2019 NFL Draft Grades: Full Results Listings and Final Team Marks

Kristopher Knox@@kris_knoxFeatured ColumnistApril 28, 2019

Arizona Cardinals NFL football quarterback Kyler Murray is introduced, Friday, April 26, 2019, at the Cardinals' practice facility in Tempe, Ariz. Murray was the first overall pick in the 2019 NFL Football draft. (AP Photo/Matt York)
Matt York/Associated Press

The 2019 NFL draft reached its conclusion Saturday. Three days and 254 picks have passed, and all 32 teams hope to be better for it.

But not every draft class is created equal. Some teams inevitably do better than others. While it's too early to accurately judge each class—that requires at least two or three years—teams can be graded for how they approached the draft.

Did a team address needs, add premier talent, maximize draft capital and avoid reaching? That constitutes a high initial post-draft grade, even if the players selected don't work out as expected.

Here you will find grades for all 32 teams, along with a closer look at some of the best classes of 2019—and one that should be questioned. First, though, we will examine the complete draft order and results.


2019 NFL Draft Results

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2019 NFL Draft Team Grades

Arizona Cardinals: A+

Atlanta Falcons: C

Baltimore Ravens: B+

Buffalo Bills: A+

Carolina Panthers: C+

Chicago Bears: C+

Cincinnati Bengals: D

Cleveland Browns: B

Dallas Cowboys: B

Denver Broncos: B

Detroit Lions: B-

Green Bay Packers: A-

Houston Texans: D

Indianapolis Colts: A-

Jacksonville Jaguars: B

Kansas City Chiefs: B-

Los Angeles Chargers: B+

Los Angeles Rams: B

Miami Dolphins: C

Minnesota Vikings: C

New England Patriots: A+

New Orleans Saints: C

New York Giants: D

New York Jets: B+

Oakland Raiders: B+

Philadelphia Eagles: A-

Pittsburgh Steelers: B+

San Francisco 49ers: C+

Seattle Seahawks: B

Tampa Bay Buccaneers: C+

Tennessee Titans: C+

Washington Redskins: A+ 


Arizona Cardinals: A+

If examining the Arizona Cardinals' draft class in a vacuum, it's hard not to like what the team has done. Even with Arizona only getting a late second-rounder for 2018 first-round pick Josh Rosen, the draft was still a big win.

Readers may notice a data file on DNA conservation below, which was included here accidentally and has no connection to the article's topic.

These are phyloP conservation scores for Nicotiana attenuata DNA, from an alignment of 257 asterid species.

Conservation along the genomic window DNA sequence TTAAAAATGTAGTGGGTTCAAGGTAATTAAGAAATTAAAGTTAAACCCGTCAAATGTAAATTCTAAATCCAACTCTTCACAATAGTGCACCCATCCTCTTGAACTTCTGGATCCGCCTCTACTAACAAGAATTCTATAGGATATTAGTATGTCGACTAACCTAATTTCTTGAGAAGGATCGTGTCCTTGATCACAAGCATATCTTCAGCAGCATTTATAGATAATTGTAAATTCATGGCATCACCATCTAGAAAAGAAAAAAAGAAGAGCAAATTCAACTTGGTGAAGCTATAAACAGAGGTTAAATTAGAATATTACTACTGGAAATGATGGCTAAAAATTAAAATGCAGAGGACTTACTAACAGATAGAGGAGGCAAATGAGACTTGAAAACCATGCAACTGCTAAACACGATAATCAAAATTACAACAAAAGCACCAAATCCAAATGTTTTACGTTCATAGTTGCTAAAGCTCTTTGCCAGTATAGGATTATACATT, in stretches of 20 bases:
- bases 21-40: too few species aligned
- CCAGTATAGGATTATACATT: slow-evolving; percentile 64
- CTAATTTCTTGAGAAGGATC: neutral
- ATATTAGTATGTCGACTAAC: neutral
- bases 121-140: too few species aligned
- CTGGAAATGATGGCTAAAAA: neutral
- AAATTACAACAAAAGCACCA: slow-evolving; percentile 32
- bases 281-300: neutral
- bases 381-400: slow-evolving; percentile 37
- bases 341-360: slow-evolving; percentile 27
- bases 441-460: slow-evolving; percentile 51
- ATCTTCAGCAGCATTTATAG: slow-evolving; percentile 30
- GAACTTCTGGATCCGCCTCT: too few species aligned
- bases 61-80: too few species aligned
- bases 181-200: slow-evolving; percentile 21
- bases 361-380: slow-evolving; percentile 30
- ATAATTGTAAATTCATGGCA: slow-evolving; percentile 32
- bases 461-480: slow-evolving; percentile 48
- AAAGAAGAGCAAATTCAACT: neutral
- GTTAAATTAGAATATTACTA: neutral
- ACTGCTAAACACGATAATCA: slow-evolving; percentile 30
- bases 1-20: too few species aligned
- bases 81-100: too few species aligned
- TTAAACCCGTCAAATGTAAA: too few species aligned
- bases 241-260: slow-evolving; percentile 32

The Cardinals got themselves their quarterback of the future in Kyler Murray. They also got some weapons for the reigning Heisman winner in the form of receivers Andy Isabella, Hakeem Butler and KeeSean Johnson. This should give new head coach Kliff Kingsbury the tools he needs to run the offense he wants.

"Whether it was the plan or just value lining up right, it's a sign that the Cardinals didn't just hire Kingsbury, they truly believe in his offense and are willing to invest fully into it," Frank Schwab of Yahoo Sports wrote after the draft. "They're not doing this halfway."

This was not purely an offensive draft for Arizona, though. The Cardinals grabbed a probable Day 1 starter at the top of Round 2 in Byron Murphy. They also grabbed Deionte Thompson in Round 5, a guy with the tools to be a starting NFL safety sooner rather than later.

The Cardinals were bad last season. Really bad. Thanks to this draft, they should immediately be on the upswing.


Houston Texans: D

Eric Christian Smith/Associated Press

The Houston Texans drafted for need over the first two days of the event. That's not necessarily a bad thing, but the Texans made a couple of big mistakes. They reached for players more than once, and they allowed themselves to be outmaneuvered early.

Houston needed offensive line help in the worst way. Quarterback Deshaun Watson was sacked an alarming 62 times in 2018, which is bad for any quarterback. For a quarterback coming off a torn ACL and with a propensity to take unnecessary hits? That's disastrous.

The Texans needed to land lineman who were ready to contribute right away, such as Washington State offensive tackle Andre Dillard. They got leapfrogged by the Philadelphia Eagles for Dillard in Round 1, however, and settled for Alabama State's Tytus Howard.

Howard has the potential to become a very good NFL player—he has as much upside as anyone in the draft. He's a bit of a project, though. As is second-round tackle Max Scharping of Northern Illinois.

These two may be perennial Pro Bowlers, but if Watson suffers another significant injury while they are learning on the job, it could derail all of the momentum the franchise generated in 2018.


Washington Redskins: A+

Like the Cardinals, the Washington Redskins got their new franchise quarterback at the top of the draft. Though they originally considered moving up for Ohio State signal-caller Dwayne Haskins, the Redskins were able to sit back and land him at 15:

Washington then moved back into the first round to grab Mississippi State's Montez Sweat, whom some considered the best pass-rusher in the draft.

It only cost Washington the 46th overall pick and a 2020 second-rounder to grab Sweat.

The Redskins then went and got Haskins a familiar target in Ohio State wideout Terry McLaurin, added a potential starting running back—depending on the health of Derrius Guice—in Stanford's Bryce Love and a developmental receiver in Kelvin Harmon.

Washington has drafted a foundation for the future offense around Haskins, added a top-tier sack artist and did it all without overpaying or overdrafting.


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